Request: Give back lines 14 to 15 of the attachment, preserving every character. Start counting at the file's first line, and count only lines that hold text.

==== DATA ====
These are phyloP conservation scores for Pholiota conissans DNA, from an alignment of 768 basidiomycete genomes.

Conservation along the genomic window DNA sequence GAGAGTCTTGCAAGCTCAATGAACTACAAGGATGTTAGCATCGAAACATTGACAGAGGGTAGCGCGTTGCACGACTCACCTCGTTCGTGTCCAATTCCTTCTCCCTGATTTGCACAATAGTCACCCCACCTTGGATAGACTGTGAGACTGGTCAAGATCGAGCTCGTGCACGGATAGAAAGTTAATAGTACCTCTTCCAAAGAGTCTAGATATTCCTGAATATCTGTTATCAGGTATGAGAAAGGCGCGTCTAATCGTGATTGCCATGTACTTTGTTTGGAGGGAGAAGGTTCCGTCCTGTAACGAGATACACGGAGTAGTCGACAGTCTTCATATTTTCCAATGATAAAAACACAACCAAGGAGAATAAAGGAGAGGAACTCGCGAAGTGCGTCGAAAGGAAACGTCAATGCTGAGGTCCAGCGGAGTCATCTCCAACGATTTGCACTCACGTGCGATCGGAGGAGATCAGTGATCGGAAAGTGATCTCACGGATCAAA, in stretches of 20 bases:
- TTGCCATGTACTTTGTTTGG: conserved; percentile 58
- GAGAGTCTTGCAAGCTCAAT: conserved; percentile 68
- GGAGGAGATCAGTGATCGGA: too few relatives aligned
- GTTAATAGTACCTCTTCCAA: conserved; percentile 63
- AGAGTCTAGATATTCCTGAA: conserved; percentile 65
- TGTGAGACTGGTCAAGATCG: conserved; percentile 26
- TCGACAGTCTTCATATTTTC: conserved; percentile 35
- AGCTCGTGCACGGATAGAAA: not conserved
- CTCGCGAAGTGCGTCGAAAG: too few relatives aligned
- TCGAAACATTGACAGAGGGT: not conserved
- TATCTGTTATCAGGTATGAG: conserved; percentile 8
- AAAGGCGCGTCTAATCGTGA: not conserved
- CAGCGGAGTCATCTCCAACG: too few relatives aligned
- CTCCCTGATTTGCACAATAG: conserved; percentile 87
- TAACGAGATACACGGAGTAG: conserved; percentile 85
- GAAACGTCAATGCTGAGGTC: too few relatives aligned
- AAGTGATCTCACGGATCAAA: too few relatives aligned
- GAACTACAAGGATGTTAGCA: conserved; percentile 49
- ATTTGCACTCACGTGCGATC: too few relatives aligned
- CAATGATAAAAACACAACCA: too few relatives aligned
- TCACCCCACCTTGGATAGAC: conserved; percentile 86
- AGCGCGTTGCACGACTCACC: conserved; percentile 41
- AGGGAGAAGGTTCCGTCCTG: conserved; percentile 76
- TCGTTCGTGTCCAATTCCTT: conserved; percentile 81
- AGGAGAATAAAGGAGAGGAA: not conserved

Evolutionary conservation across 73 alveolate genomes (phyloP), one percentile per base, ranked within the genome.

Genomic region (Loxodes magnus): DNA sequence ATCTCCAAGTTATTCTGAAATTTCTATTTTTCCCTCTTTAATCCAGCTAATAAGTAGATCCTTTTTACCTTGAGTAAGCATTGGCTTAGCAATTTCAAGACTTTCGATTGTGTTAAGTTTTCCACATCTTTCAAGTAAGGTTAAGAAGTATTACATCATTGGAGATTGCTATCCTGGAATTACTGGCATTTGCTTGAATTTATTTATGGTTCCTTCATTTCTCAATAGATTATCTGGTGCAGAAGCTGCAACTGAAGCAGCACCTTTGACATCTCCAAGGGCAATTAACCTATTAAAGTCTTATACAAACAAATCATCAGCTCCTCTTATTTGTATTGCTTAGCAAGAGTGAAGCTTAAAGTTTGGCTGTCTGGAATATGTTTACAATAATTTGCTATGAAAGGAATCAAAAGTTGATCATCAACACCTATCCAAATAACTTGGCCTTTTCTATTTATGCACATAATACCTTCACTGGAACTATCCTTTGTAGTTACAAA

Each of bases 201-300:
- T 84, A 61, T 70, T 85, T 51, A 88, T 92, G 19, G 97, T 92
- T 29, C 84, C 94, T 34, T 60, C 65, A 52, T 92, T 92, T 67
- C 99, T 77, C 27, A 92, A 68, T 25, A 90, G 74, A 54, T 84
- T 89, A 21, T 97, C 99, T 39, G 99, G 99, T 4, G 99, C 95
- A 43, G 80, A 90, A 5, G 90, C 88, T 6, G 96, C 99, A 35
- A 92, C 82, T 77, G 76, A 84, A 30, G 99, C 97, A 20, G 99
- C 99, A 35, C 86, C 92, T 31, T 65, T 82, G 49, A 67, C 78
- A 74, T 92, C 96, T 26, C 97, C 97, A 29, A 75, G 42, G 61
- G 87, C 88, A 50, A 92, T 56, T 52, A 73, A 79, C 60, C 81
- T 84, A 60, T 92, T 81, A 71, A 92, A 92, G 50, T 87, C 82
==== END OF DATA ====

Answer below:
- AAAGGCGCGTCTAATCGTGA: not conserved
- CAGCGGAGTCATCTCCAACG: too few relatives aligned